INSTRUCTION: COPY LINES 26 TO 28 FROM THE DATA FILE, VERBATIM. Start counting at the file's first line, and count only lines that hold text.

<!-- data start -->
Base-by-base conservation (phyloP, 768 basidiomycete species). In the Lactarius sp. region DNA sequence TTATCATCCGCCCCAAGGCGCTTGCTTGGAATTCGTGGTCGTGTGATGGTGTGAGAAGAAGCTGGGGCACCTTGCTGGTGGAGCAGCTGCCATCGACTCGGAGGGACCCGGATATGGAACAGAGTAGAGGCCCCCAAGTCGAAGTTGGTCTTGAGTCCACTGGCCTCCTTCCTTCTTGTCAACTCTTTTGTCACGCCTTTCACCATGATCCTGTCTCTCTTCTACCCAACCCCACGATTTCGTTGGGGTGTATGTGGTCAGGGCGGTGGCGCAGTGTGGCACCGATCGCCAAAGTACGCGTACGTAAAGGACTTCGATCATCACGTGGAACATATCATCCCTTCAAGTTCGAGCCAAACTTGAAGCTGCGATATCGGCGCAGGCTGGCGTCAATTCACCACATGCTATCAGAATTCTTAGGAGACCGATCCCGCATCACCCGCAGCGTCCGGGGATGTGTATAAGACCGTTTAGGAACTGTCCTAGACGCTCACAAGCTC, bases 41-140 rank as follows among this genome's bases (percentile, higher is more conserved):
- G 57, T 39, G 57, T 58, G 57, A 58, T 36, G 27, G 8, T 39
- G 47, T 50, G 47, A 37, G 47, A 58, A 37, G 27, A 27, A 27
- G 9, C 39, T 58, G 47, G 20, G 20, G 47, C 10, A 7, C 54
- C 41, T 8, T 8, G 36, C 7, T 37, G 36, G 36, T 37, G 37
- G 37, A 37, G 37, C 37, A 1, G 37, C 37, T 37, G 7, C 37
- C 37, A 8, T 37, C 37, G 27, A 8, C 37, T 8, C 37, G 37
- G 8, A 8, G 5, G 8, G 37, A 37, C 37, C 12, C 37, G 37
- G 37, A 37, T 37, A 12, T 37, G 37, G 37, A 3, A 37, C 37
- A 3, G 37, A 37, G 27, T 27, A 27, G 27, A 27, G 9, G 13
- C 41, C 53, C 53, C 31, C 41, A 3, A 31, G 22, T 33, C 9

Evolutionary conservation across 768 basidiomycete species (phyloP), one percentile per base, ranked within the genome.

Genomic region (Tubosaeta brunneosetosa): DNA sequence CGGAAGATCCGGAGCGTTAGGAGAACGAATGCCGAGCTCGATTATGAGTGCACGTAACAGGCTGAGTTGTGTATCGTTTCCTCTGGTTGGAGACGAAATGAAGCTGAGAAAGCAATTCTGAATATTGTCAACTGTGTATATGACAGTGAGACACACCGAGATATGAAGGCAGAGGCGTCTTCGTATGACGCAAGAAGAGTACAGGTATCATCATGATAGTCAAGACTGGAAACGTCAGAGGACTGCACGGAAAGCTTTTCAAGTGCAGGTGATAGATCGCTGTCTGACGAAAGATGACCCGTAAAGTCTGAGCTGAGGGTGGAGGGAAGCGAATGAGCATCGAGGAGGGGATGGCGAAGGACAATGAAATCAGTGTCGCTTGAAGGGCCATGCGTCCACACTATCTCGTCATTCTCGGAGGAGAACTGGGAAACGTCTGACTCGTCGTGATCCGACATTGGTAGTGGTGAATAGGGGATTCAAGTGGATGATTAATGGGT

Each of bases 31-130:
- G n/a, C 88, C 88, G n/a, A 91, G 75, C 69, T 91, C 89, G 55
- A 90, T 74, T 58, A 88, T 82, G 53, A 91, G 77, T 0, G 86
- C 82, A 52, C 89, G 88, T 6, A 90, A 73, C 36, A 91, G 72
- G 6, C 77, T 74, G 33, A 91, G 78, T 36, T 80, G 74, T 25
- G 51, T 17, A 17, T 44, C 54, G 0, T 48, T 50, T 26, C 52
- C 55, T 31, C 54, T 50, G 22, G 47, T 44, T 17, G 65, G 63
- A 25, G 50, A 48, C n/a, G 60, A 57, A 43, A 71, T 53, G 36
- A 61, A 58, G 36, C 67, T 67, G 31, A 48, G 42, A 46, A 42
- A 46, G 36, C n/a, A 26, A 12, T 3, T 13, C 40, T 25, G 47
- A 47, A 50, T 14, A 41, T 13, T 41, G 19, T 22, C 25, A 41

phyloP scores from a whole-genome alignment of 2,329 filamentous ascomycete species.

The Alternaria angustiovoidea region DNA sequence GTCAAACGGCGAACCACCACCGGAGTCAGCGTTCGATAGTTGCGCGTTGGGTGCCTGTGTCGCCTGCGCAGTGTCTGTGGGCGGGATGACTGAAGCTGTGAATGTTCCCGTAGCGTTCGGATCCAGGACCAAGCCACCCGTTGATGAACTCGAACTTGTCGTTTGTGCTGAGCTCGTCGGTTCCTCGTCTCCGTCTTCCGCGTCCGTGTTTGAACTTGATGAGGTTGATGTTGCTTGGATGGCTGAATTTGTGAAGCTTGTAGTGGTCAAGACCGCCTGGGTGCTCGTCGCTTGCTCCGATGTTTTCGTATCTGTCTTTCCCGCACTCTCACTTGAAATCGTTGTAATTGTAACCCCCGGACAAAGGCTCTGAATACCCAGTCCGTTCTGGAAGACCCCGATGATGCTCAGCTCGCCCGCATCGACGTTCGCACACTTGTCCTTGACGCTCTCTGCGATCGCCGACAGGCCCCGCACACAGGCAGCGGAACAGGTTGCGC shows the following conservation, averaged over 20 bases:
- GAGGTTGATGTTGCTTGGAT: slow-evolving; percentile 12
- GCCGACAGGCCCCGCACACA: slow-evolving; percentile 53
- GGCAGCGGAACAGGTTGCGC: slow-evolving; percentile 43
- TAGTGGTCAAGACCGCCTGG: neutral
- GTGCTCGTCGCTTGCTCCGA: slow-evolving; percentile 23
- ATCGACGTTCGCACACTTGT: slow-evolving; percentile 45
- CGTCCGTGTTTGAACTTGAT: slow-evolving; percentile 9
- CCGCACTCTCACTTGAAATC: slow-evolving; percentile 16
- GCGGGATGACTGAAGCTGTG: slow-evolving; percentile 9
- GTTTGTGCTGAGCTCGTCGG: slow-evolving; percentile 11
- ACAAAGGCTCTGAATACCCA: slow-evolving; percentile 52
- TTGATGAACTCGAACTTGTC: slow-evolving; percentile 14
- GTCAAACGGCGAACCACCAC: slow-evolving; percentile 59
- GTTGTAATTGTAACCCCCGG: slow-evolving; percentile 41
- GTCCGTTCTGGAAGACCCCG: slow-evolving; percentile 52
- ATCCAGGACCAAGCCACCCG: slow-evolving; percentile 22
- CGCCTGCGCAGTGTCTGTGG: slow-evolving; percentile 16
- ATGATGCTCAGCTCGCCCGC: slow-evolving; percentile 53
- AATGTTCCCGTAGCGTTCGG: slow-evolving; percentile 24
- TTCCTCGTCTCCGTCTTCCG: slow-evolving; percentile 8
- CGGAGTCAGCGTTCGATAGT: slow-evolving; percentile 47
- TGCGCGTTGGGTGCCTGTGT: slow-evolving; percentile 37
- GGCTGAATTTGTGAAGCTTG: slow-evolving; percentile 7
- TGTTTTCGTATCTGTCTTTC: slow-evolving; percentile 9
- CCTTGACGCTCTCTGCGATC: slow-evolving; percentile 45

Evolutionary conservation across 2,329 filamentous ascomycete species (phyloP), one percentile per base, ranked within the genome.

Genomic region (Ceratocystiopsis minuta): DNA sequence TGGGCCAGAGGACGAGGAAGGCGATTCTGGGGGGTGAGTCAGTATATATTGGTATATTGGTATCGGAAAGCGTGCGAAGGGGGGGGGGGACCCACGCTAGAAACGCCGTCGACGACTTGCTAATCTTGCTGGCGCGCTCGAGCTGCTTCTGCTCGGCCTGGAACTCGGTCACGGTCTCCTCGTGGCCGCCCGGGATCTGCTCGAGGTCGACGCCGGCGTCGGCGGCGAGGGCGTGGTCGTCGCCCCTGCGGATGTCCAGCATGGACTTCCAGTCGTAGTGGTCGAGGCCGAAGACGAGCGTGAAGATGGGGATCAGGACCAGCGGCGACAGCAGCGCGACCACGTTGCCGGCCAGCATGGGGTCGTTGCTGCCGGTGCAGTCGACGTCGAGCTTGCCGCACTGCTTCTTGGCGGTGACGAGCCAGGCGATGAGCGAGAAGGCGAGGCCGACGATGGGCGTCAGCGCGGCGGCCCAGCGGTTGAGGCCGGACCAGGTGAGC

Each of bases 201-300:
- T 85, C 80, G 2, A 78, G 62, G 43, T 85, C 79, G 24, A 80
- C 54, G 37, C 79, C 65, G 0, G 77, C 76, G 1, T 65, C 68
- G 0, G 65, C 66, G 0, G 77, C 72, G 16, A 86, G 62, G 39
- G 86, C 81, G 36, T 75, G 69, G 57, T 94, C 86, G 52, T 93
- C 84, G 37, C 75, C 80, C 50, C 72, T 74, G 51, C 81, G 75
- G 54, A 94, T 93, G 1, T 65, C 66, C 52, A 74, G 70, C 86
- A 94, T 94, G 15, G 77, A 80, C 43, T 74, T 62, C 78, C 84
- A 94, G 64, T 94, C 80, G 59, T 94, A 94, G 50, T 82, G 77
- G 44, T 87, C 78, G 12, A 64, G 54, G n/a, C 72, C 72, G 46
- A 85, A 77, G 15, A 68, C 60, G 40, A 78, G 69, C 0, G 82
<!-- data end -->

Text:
The Alternaria angustiovoidea region DNA sequence GTCAAACGGCGAACCACCACCGGAGTCAGCGTTCGATAGTTGCGCGTTGGGTGCCTGTGTCGCCTGCGCAGTGTCTGTGGGCGGGATGACTGAAGCTGTGAATGTTCCCGTAGCGTTCGGATCCAGGACCAAGCCACCCGTTGATGAACTCGAACTTGTCGTTTGTGCTGAGCTCGTCGGTTCCTCGTCTCCGTCTTCCGCGTCCGTGTTTGAACTTGATGAGGTTGATGTTGCTTGGATGGCTGAATTTGTGAAGCTTGTAGTGGTCAAGACCGCCTGGGTGCTCGTCGCTTGCTCCGATGTTTTCGTATCTGTCTTTCCCGCACTCTCACTTGAAATCGTTGTAATTGTAACCCCCGGACAAAGGCTCTGAATACCCAGTCCGTTCTGGAAGACCCCGATGATGCTCAGCTCGCCCGCATCGACGTTCGCACACTTGTCCTTGACGCTCTCTGCGATCGCCGACAGGCCCCGCACACAGGCAGCGGAACAGGTTGCGC shows the following conservation, averaged over 20 bases:
- GAGGTTGATGTTGCTTGGAT: slow-evolving; percentile 12
- GCCGACAGGCCCCGCACACA: slow-evolving; percentile 53